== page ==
I’m thinking of researching my nice 18th century botanist….rather an an salable project.
    Let me know when you have a fab idea
    or else we could go drinking…..

  2. Elizabeth December 12, 2016 @ 2:20 pm


  3. Vicki in Michigan December 12, 2016 @ 5:59 pm

    You made me laugh out loud, twice, in one post. I hardly ever laugh out loud when reading blogs, so twice is really something. 🙂 🙂 🙂

    “The only useful thing you can do for society, as a WRITER, is to compose a decent damn query letter so that your value as a relatively pointless luxury item in the culture can be appraised. is that too much to ask?” Snort! 🙂 🙂 Still chortling over this one……….

    Agree totally that most fiction is unreadable! I looked at NPR’s list of “best books” of this year. A large proportion of the covers are black, and SO many of the titles include fall, dust, falter, death, devil, etc, etc. NO, right off the bat, without even reading the “recommendation.” And when they trick you with an interesting cover (actual colors, maybe) and a non-depressing title, you read the “recommendation” and it includes words like “gripping” or “harrowing” or whatever, and it’s NO again……………………….

    Why is all adult fiction depressing depressing depressing? Whatever has happened to comfort, contentment, ease, humor? Gone? Even in fiction?

    Real life is more than depressing enough. Especially right now!!!!!!! I need to be cheered up with artificial worlds where the people are interesting but nice, and all is well………………………………….


  4. Alex MacKenzie December 13, 2016 @ 11:05 am

    Thank you for making me laugh at the “writers” who will live mighty sad lives because no one wanted to buy their transcendent, harrowing novels penned in illuminating, delicate prose.

    This is why my fiction reading is primarily re-reads of P.G. Wodehouse, Angela Thirkell, Arthur Ransome, and Agatha Christie. I love a good story and have failed mightily to find good new fiction authors in any genre for many, many years. The absolute best, most riveting, most compelling story I read this year was “The Boys in the Boat” (Daniel Brown) which was nonfiction (about the 1936 Olympic gold-medal rowing crew from the University of Washington — HIGHLY recommended). Thank goodness for nonfiction!

    Washing the kitchen floor is highly overrated. It will just get dirty again, and Candy’s needs clearly come first!

  5. Megan December 13, 2016 @ 3:56 pm

    Well I don’t have much to add… people are weird, truly. Weird. I like cats, although I have a little weirdo cat, still I love him. Dennis, welcome aboard. Is is me or are there a lot of ginger cats about. Hello Taffy, try not to look too menacing. Gotta love him. I do hope Candy improves and gets back her confidence, it’s very sad indeed.

  6. Kirra December 13, 2016 @ 4:51 pm

    All I have to say is, if you want to be a writer but ‘can’t’ write your own introduction letter about your writing then maybe you shouldn’t be a writer!?!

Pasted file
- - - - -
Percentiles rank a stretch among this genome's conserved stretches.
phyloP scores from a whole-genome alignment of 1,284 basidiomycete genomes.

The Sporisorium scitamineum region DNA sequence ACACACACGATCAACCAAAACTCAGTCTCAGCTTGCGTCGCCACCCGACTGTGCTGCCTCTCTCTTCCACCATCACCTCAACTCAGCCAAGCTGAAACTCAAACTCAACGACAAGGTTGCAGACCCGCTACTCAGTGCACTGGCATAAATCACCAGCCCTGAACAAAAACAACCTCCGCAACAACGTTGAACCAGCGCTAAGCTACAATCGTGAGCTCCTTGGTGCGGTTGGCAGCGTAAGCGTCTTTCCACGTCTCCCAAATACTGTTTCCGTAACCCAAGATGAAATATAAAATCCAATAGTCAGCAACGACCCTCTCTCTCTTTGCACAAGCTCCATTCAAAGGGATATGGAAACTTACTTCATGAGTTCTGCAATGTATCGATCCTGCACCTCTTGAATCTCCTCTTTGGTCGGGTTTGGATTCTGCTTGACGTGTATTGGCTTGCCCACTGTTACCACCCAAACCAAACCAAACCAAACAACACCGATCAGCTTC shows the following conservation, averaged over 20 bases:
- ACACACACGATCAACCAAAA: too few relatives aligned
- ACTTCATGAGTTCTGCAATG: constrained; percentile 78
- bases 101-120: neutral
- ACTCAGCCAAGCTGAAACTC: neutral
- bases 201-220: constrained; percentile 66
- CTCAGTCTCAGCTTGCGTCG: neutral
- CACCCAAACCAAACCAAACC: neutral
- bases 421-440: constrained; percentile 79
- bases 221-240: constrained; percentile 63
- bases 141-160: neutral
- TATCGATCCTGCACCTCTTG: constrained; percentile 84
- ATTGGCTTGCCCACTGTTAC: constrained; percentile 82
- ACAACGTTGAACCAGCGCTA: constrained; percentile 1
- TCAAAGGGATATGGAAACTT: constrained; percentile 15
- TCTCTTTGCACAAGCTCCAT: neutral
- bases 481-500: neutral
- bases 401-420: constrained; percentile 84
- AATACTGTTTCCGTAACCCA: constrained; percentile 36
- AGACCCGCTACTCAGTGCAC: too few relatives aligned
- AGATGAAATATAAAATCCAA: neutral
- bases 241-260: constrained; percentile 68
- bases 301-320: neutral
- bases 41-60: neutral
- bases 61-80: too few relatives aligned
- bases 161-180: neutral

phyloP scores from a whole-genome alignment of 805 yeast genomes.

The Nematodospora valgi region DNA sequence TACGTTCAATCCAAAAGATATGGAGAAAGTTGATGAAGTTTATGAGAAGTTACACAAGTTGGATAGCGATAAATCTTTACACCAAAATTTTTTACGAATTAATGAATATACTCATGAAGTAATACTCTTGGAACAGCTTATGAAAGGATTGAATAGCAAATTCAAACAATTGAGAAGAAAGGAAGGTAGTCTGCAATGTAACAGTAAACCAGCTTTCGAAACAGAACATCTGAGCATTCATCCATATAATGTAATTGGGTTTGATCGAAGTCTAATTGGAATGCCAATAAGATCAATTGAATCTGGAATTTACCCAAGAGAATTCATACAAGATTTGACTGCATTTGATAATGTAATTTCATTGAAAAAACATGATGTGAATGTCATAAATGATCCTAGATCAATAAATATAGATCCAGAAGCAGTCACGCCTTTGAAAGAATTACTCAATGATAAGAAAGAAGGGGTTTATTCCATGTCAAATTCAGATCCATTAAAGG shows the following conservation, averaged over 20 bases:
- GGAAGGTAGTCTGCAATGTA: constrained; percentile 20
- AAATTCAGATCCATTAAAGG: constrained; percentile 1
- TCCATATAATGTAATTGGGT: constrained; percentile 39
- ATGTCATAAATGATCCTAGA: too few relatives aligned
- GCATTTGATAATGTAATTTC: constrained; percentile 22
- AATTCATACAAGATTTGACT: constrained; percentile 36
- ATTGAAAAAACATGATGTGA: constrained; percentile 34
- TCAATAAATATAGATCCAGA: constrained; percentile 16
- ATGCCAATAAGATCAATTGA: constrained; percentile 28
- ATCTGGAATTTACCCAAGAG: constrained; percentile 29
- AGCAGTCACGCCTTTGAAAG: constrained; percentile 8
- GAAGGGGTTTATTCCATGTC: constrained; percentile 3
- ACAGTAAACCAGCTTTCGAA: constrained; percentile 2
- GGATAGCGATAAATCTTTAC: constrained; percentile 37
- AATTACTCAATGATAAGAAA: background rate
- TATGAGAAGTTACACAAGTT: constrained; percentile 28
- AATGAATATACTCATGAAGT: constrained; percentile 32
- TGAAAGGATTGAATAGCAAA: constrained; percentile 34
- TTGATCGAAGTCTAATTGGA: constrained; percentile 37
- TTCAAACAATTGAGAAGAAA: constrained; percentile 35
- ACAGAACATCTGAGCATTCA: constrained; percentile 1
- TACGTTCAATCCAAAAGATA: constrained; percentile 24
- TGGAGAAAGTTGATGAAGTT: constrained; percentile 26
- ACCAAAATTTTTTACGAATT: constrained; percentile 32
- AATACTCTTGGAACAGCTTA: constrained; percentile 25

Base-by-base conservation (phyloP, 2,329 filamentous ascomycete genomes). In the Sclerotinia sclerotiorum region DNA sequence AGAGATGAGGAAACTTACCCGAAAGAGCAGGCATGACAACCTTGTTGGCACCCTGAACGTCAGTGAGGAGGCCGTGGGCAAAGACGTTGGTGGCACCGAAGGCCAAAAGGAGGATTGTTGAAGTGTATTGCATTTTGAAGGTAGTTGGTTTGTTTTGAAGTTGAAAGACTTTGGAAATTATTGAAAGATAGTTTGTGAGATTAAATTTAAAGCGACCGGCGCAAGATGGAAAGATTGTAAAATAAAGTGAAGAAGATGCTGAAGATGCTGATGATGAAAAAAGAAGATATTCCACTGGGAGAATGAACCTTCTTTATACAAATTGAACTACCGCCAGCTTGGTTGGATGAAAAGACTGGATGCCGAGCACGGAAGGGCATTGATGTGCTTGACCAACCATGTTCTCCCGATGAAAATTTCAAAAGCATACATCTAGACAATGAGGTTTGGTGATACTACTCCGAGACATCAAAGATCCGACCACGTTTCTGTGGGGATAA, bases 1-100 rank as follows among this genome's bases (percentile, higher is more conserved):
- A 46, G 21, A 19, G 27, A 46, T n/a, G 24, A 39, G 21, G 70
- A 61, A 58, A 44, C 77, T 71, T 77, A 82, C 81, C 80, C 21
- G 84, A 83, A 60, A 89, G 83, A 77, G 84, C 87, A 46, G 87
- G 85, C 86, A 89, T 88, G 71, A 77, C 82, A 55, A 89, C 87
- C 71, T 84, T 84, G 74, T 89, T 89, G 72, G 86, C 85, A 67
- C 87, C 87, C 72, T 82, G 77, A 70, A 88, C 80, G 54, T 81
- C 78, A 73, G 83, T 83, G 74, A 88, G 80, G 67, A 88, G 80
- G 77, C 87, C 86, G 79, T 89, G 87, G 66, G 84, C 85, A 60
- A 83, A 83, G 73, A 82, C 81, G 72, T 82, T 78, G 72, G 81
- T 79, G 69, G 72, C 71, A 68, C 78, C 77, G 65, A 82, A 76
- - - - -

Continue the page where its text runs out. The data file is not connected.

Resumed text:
I’ve heard this advice for the internet before: never read the comments section. Except for your blog, where I always enjoy reading people’s comments, I try to follow it as otherwise I get enraged by the ridiculous stuff people write!

    This reminds me of when I went to see a really well known Australian writer, Tim Winton, talk about a new book. They had a Q&A session at the end and people just kept asking for advice for their own writing! Ahh!! He said he didn’t really have any, except that it is difficult (he writes really flowing descriptive sentences and people think it just comes to him like that, but he said he spends ages working on it).

    I like escaping reality and reading fiction myself. I do like older books (Jane Austen fan) and often read them again. But I also manage to find new books that I like, but I agree some of them aren’t very good. I just finished reading Middlemarch, which sucked me in and helped me avoid real life!

    Your cats look very happy in their own little spots, Taffy on the chair, Dennis in the cat condo and Candy in the kitchen.

  7. Kirra December 13, 2016 @ 4:55 pm

    Should have done this first but I just read your agents blog and it’s great! Though I do feel a bit sorry for her, sounds like she’s had to read a lot of crap recently!

  8. Angela De Marco Manzi December 15, 2016 @ 10:19 am

    Sounds like your agent needs a therapy dog.

  9. Anonymous December 16, 2016 @ 4:46 pm

    Two moments ago I lobbed into the Library Donations box Ngaio Marsh’s “Tied Up in Tinsel.” Nice jolly country manor mystery, I thought, English and cozy. Hah! Set in a decrepit mansion being rebuilt, staffed entirely by released murderers from the gaol just over the hill, moors stretching endlessly. Not precisely the cheery spirit I sought.
    I do know one of “those” writers. Every bit that sees print has acres of angst behind it. As a friend she’s fine. As a writer it’s all I can do not to grab and shake her.
    Your cats are fortunate cats. I hope they can feel love beamed from California.

  10. Judy Jennings December 16, 2016 @ 8:58 pm

    YOU are gifted. I have your books. I KNOW.

  11. deb mattin December 17, 2016 @ 9:52 am

    Good lord, another misunderstood lot needing support – the writer who can’t write a letter about the book they just wrote. Suck it up, buttercup – some folks have real problems – ha!

    Great pictures of the kitties – especially love the updates about Candy readjusting after her walk-about. She looks so cozy . Floor washing is highly over rated anyway.

  12. Monique December 17, 2016 @ 12:54 pm

    Bonjour Vivian;
    Just popping by with wishes of a nice and happiness in 2017,and a ton of inspiration..!

  13. Gail January 19, 2017 @ 1:16 pm

    I would hope that someone who claims to be a writer would be able to actually WRITE a query letter! Thank you for your recent winter tree instructional. Looking through old posts for more of those xo